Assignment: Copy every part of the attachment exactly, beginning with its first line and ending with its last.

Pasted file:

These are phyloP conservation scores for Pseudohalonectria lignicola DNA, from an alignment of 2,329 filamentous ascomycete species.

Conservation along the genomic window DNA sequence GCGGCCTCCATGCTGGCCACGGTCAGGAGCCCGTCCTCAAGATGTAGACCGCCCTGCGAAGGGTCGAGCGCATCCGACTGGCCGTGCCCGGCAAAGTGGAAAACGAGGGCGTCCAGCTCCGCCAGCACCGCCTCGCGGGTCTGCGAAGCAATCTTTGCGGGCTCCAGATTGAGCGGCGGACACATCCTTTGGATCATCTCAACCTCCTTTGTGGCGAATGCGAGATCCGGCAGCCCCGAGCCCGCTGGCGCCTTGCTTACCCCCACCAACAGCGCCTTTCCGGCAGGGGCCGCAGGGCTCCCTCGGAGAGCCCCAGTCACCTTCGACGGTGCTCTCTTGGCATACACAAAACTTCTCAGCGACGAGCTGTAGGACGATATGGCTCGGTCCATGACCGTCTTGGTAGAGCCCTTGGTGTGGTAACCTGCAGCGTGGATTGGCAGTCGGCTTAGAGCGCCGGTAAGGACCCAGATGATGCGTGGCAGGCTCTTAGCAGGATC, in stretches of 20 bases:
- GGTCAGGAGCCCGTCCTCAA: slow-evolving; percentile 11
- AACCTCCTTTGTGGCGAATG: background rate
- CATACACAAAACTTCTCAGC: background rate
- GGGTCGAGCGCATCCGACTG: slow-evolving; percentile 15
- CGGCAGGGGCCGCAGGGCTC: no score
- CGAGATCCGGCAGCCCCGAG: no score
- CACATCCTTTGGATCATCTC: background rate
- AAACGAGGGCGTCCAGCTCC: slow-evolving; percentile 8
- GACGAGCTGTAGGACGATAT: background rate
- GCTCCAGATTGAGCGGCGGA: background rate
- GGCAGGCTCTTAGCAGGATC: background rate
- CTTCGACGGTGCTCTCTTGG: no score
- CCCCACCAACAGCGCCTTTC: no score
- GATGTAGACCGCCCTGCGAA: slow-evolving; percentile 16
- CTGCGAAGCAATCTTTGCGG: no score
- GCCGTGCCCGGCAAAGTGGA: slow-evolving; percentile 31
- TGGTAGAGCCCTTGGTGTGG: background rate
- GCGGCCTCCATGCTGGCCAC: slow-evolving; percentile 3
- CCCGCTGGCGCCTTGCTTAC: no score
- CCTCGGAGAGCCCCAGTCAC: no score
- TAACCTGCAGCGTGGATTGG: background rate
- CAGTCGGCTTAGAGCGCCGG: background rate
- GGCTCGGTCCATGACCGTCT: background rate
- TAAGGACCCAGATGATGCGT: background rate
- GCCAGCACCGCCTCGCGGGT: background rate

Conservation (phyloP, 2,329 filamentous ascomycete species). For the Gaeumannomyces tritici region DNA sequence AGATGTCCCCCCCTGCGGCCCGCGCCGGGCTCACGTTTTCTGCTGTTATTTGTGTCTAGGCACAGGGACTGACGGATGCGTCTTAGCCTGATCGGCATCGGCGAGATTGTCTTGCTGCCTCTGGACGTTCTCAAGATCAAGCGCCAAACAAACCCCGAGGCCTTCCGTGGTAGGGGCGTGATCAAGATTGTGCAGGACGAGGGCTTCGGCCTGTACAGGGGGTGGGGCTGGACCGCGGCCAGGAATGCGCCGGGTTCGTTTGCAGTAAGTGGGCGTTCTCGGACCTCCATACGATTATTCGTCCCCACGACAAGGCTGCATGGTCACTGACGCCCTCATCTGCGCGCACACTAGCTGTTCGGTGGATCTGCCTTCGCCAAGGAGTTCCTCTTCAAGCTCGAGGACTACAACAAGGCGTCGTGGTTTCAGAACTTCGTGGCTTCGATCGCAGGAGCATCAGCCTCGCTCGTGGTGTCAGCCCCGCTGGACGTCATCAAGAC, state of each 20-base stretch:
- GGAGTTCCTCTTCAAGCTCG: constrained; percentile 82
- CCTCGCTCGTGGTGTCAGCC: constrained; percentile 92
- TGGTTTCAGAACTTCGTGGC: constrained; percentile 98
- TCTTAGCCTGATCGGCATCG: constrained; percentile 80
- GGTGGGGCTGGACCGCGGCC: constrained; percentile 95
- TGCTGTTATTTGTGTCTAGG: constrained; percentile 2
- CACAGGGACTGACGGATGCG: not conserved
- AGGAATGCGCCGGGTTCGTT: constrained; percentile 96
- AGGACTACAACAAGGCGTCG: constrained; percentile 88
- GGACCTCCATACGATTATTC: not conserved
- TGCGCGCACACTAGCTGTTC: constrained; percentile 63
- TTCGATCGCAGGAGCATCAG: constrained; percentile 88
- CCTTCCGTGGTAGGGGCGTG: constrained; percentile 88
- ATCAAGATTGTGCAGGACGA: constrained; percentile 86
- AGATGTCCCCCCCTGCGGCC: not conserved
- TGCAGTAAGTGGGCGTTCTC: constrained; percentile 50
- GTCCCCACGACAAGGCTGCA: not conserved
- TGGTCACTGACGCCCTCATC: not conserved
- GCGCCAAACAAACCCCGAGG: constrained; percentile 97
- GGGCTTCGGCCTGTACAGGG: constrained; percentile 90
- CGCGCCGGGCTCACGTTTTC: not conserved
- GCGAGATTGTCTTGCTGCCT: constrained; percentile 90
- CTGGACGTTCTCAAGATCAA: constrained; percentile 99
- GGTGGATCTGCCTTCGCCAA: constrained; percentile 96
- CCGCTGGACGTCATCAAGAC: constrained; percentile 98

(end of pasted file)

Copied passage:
These are phyloP conservation scores for Pseudohalonectria lignicola DNA, from an alignment of 2,329 filamentous ascomycete species.

Conservation along the genomic window DNA sequence GCGGCCTCCATGCTGGCCACGGTCAGGAGCCCGTCCTCAAGATGTAGACCGCCCTGCGAAGGGTCGAGCGCATCCGACTGGCCGTGCCCGGCAAAGTGGAAAACGAGGGCGTCCAGCTCCGCCAGCACCGCCTCGCGGGTCTGCGAAGCAATCTTTGCGGGCTCCAGATTGAGCGGCGGACACATCCTTTGGATCATCTCAACCTCCTTTGTGGCGAATGCGAGATCCGGCAGCCCCGAGCCCGCTGGCGCCTTGCTTACCCCCACCAACAGCGCCTTTCCGGCAGGGGCCGCAGGGCTCCCTCGGAGAGCCCCAGTCACCTTCGACGGTGCTCTCTTGGCATACACAAAACTTCTCAGCGACGAGCTGTAGGACGATATGGCTCGGTCCATGACCGTCTTGGTAGAGCCCTTGGTGTGGTAACCTGCAGCGTGGATTGGCAGTCGGCTTAGAGCGCCGGTAAGGACCCAGATGATGCGTGGCAGGCTCTTAGCAGGATC, in stretches of 20 bases:
- GGTCAGGAGCCCGTCCTCAA: slow-evolving; percentile 11
- AACCTCCTTTGTGGCGAATG: background rate
- CATACACAAAACTTCTCAGC: background rate
- GGGTCGAGCGCATCCGACTG: slow-evolving; percentile 15
- CGGCAGGGGCCGCAGGGCTC: no score
- CGAGATCCGGCAGCCCCGAG: no score
- CACATCCTTTGGATCATCTC: background rate
- AAACGAGGGCGTCCAGCTCC: slow-evolving; percentile 8
- GACGAGCTGTAGGACGATAT: background rate
- GCTCCAGATTGAGCGGCGGA: background rate
- GGCAGGCTCTTAGCAGGATC: background rate
- CTTCGACGGTGCTCTCTTGG: no score
- CCCCACCAACAGCGCCTTTC: no score
- GATGTAGACCGCCCTGCGAA: slow-evolving; percentile 16
- CTGCGAAGCAATCTTTGCGG: no score
- GCCGTGCCCGGCAAAGTGGA: slow-evolving; percentile 31
- TGGTAGAGCCCTTGGTGTGG: background rate
- GCGGCCTCCATGCTGGCCAC: slow-evolving; percentile 3
- CCCGCTGGCGCCTTGCTTAC: no score
- CCTCGGAGAGCCCCAGTCAC: no score
- TAACCTGCAGCGTGGATTGG: background rate
- CAGTCGGCTTAGAGCGCCGG: background rate
- GGCTCGGTCCATGACCGTCT: background rate
- TAAGGACCCAGATGATGCGT: background rate
- GCCAGCACCGCCTCGCGGGT: background rate

Conservation (phyloP, 2,329 filamentous ascomycete species). For the Gaeumannomyces tritici region DNA sequence AGATGTCCCCCCCTGCGGCCCGCGCCGGGCTCACGTTTTCTGCTGTTATTTGTGTCTAGGCACAGGGACTGACGGATGCGTCTTAGCCTGATCGGCATCGGCGAGATTGTCTTGCTGCCTCTGGACGTTCTCAAGATCAAGCGCCAAACAAACCCCGAGGCCTTCCGTGGTAGGGGCGTGATCAAGATTGTGCAGGACGAGGGCTTCGGCCTGTACAGGGGGTGGGGCTGGACCGCGGCCAGGAATGCGCCGGGTTCGTTTGCAGTAAGTGGGCGTTCTCGGACCTCCATACGATTATTCGTCCCCACGACAAGGCTGCATGGTCACTGACGCCCTCATCTGCGCGCACACTAGCTGTTCGGTGGATCTGCCTTCGCCAAGGAGTTCCTCTTCAAGCTCGAGGACTACAACAAGGCGTCGTGGTTTCAGAACTTCGTGGCTTCGATCGCAGGAGCATCAGCCTCGCTCGTGGTGTCAGCCCCGCTGGACGTCATCAAGAC, state of each 20-base stretch:
- GGAGTTCCTCTTCAAGCTCG: constrained; percentile 82
- CCTCGCTCGTGGTGTCAGCC: constrained; percentile 92
- TGGTTTCAGAACTTCGTGGC: constrained; percentile 98
- TCTTAGCCTGATCGGCATCG: constrained; percentile 80
- GGTGGGGCTGGACCGCGGCC: constrained; percentile 95
- TGCTGTTATTTGTGTCTAGG: constrained; percentile 2
- CACAGGGACTGACGGATGCG: not conserved
- AGGAATGCGCCGGGTTCGTT: constrained; percentile 96
- AGGACTACAACAAGGCGTCG: constrained; percentile 88
- GGACCTCCATACGATTATTC: not conserved
- TGCGCGCACACTAGCTGTTC: constrained; percentile 63
- TTCGATCGCAGGAGCATCAG: constrained; percentile 88
- CCTTCCGTGGTAGGGGCGTG: constrained; percentile 88
- ATCAAGATTGTGCAGGACGA: constrained; percentile 86
- AGATGTCCCCCCCTGCGGCC: not conserved
- TGCAGTAAGTGGGCGTTCTC: constrained; percentile 50
- GTCCCCACGACAAGGCTGCA: not conserved
- TGGTCACTGACGCCCTCATC: not conserved
- GCGCCAAACAAACCCCGAGG: constrained; percentile 97
- GGGCTTCGGCCTGTACAGGG: constrained; percentile 90
- CGCGCCGGGCTCACGTTTTC: not conserved
- GCGAGATTGTCTTGCTGCCT: constrained; percentile 90
- CTGGACGTTCTCAAGATCAA: constrained; percentile 99
- GGTGGATCTGCCTTCGCCAA: constrained; percentile 96
- CCGCTGGACGTCATCAAGAC: constrained; percentile 98